• Wednesday, Nov 21, 2018
  • Last Update : 01:16 am

Top e-commerce firms against the move allowing 100% FDI

  • Published at 10:23 pm September 8th, 2018
ECommerce
Experts at 'Roadmap for Local E-Commerce Industry Issues, Challenges & Solutions' yesterday COURTESY

In contrast, the existing National Investment Policy (NIP) allows a foreign investor to own 100 percent stake on any business entity in Bangladesh. And the government is planning to implement it in e-commerce sector, organizers said

The country’s leading e-commerce entrepreneurs have urged the government to implement the Digital Commerce Policy that upholds the interest of local companies over foreign firms in the e-commerce business.

They expressed their concerns as a move from the government has been taken to allow 100 % Foreign Direct Investment (FDI) in the E-Commerce industry.

They made the call at a meeting, styled, “Roadmap for Local E-Commerce Industry Issues, Challenges & Solutions” organized by ten local top e-commerce entrepreneurs in the capital Saturday.

The sector people made the demand in the face of the government’s recent move to allow foreign companies to own 100% stake in local e-commerce ventures.

As per the digital commerce policy of the country, approved in July this year, foreign investment in the e-commerce industry is allowed on a 51:49 ratio; meaning foreign investment in any venture could be as high as 49%.  The policy is aimed at preventing global e-giants from controlling the market, and giving the local IT firms an edge over their foreign investors.

In contrast, the existing National Investment Policy (NIP) allows a foreign investor to own 100 percent stake on any business entity in Bangladesh. And the government is planning to implement it in e-commerce sector, organizers said.

“We are not against the Foreign Direct Investment (FDI). But we are alarmed over their likely overwhelming presence in the e-commerce business as the planned investment opportunity would hurt local investors,” Asikul Alam Khan, founder and CEO of Priyoshop.com, an e-commerce company, said. 

The investment model should be a joint venture method, which will help the local firms to grow. If the operating model is allowed for foreign entities it will hurt the country’s struggling e-commerce entrepreneurs, he said.

The government has to think whether it wants to see only two companies like Alibaba or Amazon.com or not, he questioned. 

Ownership model for foreign investors 

“A 100% stake could be allowed in case a company registered in a foreign country, with minimum five shareholders, each not holding more than 33 % stake on the same entity,” said AKM Fahim Mashroor, founder of ajkerdeal.com,  a leading local e-commerce venture said in his presentation.

Further the total e-commerce platform to be operated locally must be developed and managed by local resources, he said. 

On top of that, all data must be hosted within the Bangladesh territory for protecting data security and privacy, said Mashroor, a former president of BASIS.

Challenges for the E-commerce sector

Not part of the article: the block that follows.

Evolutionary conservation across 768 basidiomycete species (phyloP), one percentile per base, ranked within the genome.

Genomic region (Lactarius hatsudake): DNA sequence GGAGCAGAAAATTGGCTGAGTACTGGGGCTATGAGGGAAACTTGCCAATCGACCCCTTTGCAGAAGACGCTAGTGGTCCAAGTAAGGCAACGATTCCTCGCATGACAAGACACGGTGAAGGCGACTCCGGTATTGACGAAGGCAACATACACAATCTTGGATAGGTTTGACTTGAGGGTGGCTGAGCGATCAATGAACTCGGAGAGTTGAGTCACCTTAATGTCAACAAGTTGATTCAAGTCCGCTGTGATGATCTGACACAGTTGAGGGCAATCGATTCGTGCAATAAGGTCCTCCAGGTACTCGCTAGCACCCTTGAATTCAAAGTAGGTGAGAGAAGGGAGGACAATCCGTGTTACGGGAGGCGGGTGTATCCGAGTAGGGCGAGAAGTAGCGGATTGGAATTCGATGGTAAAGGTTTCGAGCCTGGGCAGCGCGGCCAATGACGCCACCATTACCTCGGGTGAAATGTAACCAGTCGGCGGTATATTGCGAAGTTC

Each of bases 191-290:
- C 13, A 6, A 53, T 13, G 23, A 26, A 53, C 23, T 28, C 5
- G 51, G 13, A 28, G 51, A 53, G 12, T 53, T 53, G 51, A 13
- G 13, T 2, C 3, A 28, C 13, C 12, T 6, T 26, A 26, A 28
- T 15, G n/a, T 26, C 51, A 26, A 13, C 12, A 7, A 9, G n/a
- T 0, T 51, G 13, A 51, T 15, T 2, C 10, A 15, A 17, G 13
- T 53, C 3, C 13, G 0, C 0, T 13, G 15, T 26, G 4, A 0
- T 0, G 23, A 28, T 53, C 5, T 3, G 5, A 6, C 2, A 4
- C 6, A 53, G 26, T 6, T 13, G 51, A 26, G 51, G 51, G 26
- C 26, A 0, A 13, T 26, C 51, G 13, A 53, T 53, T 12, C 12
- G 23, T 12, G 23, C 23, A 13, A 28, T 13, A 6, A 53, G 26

As entrepreneurs, limited access to funds, logistics challenges to reach customers outside Dhaka, higher data cost for non-broadband internet users, unfair competition from global giants and telecommunication companies and international payment of digital advertisement are some of the major challenges faced by the Bangladesh e-commerce industry.

Ways forward 

As an emerging industry, the sector already has made an investment of over Tk100 crore and employed over 50,000 people. The yearly turnover stood around at Tk700 crore.

So, the government should give adequate space for it to grow and flourish.

We are not only seeking protection, but time to develop our sector so that the local entrepreneurs can compete with foreign digital firms, said Asikul. 

In this regard, he said the government has to think how much space it would give foreign investors, and how much space for local firms to grow.

Citing the telecommunication industry of Bangladesh, Asikul said the country has an infrastructure in the sector but do not have a market share in the industry. He questioned whether Bangladesh is going to experience the same fate in the e-commerce industry.  

“By restricting the FDI outright in the sector, we can grow bigger. So, for a sustainable growth of the e-commerce industry, the government should outline a balanced and friendly policy under which we can work and progress in building a positive Bangladesh,” said M Asif Rahman, co-chair, Standing Committee of BASIS on Startup.

The policy should be well-balanced, where local investors will get protection to grow, he added. 

“As a member of the World Trade Organization (WTO), Bangladesh is bound by law to allow FDI. But it has to protect the domestic e-commerce entrepreneurs through policy support,” said Mohammad Abdul Haque, Finance Secretary of e-commerce Association of Bangladesh (e-CAB), adding that “To this end, government should bring about changes to the existing policy

The government can also protect the local entrepreneurs by increasing taxes for foreign investors and hiking fees for domain registration, which ends with .bd, he added.

Price Dumping a concern

Taking part in the open discussion, e-commerce entrepreneurs have termed the price dumping as a big threat for the sector creating an unhealthy competition.

“We are witnessing the practices of price dumping by foreign companies, which is a threat to local e-commerce entrepreneurs,” said Zeeshan Kingshuk Huq, co-founder and chief executive of Zero Gravity.

“We have made an ecosystem with a huge investment and trained professionals, but foreign companies hire them with lucrative pay packages, affecting the level-playing field for the local business people,” said Mahmudul Hasan Sohag, chief executive of Rokomari.com.